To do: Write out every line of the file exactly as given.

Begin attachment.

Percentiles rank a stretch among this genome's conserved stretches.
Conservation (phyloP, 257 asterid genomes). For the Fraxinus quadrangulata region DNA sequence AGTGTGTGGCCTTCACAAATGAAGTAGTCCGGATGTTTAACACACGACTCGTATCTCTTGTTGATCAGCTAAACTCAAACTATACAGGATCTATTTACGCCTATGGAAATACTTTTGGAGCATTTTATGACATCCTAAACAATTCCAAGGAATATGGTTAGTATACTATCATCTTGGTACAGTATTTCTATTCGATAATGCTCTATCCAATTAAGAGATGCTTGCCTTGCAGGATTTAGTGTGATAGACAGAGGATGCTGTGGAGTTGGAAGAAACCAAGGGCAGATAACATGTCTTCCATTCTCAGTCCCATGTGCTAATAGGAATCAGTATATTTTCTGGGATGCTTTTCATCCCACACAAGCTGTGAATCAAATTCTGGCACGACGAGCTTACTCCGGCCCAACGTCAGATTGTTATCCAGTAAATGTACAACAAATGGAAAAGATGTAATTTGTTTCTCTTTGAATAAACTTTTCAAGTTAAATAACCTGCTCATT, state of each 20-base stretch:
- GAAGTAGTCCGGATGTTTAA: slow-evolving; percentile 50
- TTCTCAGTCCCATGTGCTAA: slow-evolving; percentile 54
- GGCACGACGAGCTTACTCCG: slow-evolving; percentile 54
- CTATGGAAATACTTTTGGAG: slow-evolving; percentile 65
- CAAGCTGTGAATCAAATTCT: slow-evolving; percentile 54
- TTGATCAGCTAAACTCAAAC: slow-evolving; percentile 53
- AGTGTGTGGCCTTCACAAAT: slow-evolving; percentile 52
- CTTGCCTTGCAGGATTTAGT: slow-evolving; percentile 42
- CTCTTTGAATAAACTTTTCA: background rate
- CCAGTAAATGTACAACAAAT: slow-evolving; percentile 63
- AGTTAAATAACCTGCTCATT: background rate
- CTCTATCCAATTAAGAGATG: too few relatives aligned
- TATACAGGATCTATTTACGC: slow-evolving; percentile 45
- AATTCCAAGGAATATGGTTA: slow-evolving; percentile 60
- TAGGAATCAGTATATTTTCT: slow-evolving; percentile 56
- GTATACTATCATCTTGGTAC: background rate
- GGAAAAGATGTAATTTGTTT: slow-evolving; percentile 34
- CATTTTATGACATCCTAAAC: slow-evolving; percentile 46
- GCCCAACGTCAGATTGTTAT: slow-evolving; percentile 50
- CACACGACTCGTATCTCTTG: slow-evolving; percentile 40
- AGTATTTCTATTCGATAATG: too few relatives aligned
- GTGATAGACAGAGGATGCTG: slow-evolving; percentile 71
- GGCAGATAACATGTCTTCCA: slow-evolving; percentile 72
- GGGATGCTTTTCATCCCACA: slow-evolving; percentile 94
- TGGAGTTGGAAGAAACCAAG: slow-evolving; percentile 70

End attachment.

Percentiles rank a stretch among this genome's conserved stretches.
Conservation (phyloP, 257 asterid genomes). For the Fraxinus quadrangulata region DNA sequence AGTGTGTGGCCTTCACAAATGAAGTAGTCCGGATGTTTAACACACGACTCGTATCTCTTGTTGATCAGCTAAACTCAAACTATACAGGATCTATTTACGCCTATGGAAATACTTTTGGAGCATTTTATGACATCCTAAACAATTCCAAGGAATATGGTTAGTATACTATCATCTTGGTACAGTATTTCTATTCGATAATGCTCTATCCAATTAAGAGATGCTTGCCTTGCAGGATTTAGTGTGATAGACAGAGGATGCTGTGGAGTTGGAAGAAACCAAGGGCAGATAACATGTCTTCCATTCTCAGTCCCATGTGCTAATAGGAATCAGTATATTTTCTGGGATGCTTTTCATCCCACACAAGCTGTGAATCAAATTCTGGCACGACGAGCTTACTCCGGCCCAACGTCAGATTGTTATCCAGTAAATGTACAACAAATGGAAAAGATGTAATTTGTTTCTCTTTGAATAAACTTTTCAAGTTAAATAACCTGCTCATT, state of each 20-base stretch:
- GAAGTAGTCCGGATGTTTAA: slow-evolving; percentile 50
- TTCTCAGTCCCATGTGCTAA: slow-evolving; percentile 54
- GGCACGACGAGCTTACTCCG: slow-evolving; percentile 54
- CTATGGAAATACTTTTGGAG: slow-evolving; percentile 65
- CAAGCTGTGAATCAAATTCT: slow-evolving; percentile 54
- TTGATCAGCTAAACTCAAAC: slow-evolving; percentile 53
- AGTGTGTGGCCTTCACAAAT: slow-evolving; percentile 52
- CTTGCCTTGCAGGATTTAGT: slow-evolving; percentile 42
- CTCTTTGAATAAACTTTTCA: background rate
- CCAGTAAATGTACAACAAAT: slow-evolving; percentile 63
- AGTTAAATAACCTGCTCATT: background rate
- CTCTATCCAATTAAGAGATG: too few relatives aligned
- TATACAGGATCTATTTACGC: slow-evolving; percentile 45
- AATTCCAAGGAATATGGTTA: slow-evolving; percentile 60
- TAGGAATCAGTATATTTTCT: slow-evolving; percentile 56
- GTATACTATCATCTTGGTAC: background rate
- GGAAAAGATGTAATTTGTTT: slow-evolving; percentile 34
- CATTTTATGACATCCTAAAC: slow-evolving; percentile 46
- GCCCAACGTCAGATTGTTAT: slow-evolving; percentile 50
- CACACGACTCGTATCTCTTG: slow-evolving; percentile 40
- AGTATTTCTATTCGATAATG: too few relatives aligned
- GTGATAGACAGAGGATGCTG: slow-evolving; percentile 71
- GGCAGATAACATGTCTTCCA: slow-evolving; percentile 72
- GGGATGCTTTTCATCCCACA: slow-evolving; percentile 94
- TGGAGTTGGAAGAAACCAAG: slow-evolving; percentile 70